Compared with healthy control participants, pediatric patients with chronic migraine (CM) report a higher rate of depression, according to study findings published in Pediatric Neurology. Researchers suggested that clinicians should consider including therapy in first-line interventions to reduce depression and improve coping strategies for the management of pediatric CM.

Data for this study were obtained from a parent study that examined functional connectivity in children (age range, 12-17 years) with migraine. In total, the sample included 23 children (22 girls) with CM and 17 children (9 girls) without a medical illness. Researchers estimated the general intelligence of study participants using the Wechsler Abbreviated Scale of Intelligence, depression by the self-reported Child Behavior Checklist (CBCL) and the Children’s Depression Inventory (CDI-2), and memory using the California Verbal Learning Test (CVLT).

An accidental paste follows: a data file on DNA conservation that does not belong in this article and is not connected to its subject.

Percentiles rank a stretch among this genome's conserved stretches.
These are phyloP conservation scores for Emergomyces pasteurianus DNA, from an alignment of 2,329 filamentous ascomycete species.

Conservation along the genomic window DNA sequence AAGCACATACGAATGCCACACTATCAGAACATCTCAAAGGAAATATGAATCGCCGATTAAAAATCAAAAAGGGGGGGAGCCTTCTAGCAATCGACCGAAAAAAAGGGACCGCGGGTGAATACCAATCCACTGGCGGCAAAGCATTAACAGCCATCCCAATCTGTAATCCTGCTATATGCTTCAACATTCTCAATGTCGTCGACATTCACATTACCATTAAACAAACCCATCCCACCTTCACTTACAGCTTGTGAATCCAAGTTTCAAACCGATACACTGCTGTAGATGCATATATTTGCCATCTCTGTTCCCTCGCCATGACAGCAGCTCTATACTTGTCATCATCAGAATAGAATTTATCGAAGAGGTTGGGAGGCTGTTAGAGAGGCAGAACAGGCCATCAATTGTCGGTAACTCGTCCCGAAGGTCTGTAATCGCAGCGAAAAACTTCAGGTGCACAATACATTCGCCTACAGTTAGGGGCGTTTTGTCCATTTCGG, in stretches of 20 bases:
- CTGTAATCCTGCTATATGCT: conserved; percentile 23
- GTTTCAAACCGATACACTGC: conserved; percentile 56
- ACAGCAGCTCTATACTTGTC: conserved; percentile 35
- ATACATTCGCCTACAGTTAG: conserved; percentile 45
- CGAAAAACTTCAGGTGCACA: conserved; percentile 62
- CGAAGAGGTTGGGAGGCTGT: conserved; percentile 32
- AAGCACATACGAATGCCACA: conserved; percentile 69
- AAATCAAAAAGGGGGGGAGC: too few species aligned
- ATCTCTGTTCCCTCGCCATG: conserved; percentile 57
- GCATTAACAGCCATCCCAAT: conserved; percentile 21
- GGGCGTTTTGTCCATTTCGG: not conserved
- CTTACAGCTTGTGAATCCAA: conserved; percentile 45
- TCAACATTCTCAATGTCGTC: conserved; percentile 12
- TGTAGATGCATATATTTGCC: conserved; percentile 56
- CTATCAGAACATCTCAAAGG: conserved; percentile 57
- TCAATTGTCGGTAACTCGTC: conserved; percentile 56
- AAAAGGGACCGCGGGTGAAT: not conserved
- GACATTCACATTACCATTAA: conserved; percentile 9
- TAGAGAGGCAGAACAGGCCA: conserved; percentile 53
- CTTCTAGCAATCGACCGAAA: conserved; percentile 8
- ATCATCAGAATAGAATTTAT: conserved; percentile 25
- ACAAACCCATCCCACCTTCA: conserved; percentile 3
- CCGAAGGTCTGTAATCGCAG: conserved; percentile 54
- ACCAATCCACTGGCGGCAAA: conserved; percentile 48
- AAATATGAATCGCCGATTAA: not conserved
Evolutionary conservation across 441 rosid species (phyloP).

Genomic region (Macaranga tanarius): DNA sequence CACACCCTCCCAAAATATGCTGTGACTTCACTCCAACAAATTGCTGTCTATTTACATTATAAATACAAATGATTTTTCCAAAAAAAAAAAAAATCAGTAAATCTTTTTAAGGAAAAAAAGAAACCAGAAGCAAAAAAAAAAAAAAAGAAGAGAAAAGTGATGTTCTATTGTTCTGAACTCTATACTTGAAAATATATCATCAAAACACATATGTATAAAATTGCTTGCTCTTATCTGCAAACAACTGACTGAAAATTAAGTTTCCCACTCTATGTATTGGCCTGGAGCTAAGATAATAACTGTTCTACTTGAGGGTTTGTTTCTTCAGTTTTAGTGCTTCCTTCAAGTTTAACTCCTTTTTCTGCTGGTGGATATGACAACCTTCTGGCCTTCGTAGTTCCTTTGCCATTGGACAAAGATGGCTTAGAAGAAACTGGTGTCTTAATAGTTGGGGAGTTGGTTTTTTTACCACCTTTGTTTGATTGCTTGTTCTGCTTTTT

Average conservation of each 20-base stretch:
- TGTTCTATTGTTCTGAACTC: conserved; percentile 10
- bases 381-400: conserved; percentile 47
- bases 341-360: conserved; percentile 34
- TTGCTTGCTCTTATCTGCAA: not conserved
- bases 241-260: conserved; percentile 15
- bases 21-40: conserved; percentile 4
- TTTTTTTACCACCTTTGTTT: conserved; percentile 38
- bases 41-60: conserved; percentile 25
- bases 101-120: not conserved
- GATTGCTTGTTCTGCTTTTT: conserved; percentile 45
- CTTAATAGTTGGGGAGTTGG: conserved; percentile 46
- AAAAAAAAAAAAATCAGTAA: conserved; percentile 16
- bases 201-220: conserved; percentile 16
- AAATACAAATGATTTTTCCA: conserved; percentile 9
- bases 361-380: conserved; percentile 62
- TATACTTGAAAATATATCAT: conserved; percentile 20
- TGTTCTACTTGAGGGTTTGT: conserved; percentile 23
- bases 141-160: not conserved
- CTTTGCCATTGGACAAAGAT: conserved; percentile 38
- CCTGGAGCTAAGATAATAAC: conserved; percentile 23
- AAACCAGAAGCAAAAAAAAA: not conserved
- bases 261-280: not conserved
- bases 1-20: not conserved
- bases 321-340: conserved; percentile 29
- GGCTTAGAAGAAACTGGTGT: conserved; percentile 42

Compared with healthy control participants, pediatric patients with CM self-reported significantly more depression (mean CDI-2 total scores, 43.4 vs 50.2, respectively; =.02). Despite this difference, there were no significant differences between the 2 groups in terms of CBCL attention scores (=.08), CVLT total learning scores (=.82), CVLT list B scores (=.90), and CVLT long delay scores (=.85). A higher proportion of children with CM reported clinically elevated depression (defined as T-score ?60), but this did not reach statistical significance (=.06).

Study limitations included the fact that the 2 groups differed by biological sex, the small sample sizes, and the lack of consideration for confounding variables during the assessment.


Read more here.

Subscribe To Our Weekly Newsletter

Subscribe To Our Weekly Newsletter

Get a weekly digest of our posts straight to your inbox! We promise, no spam ever.

You have Successfully Subscribed!

Pin It on Pinterest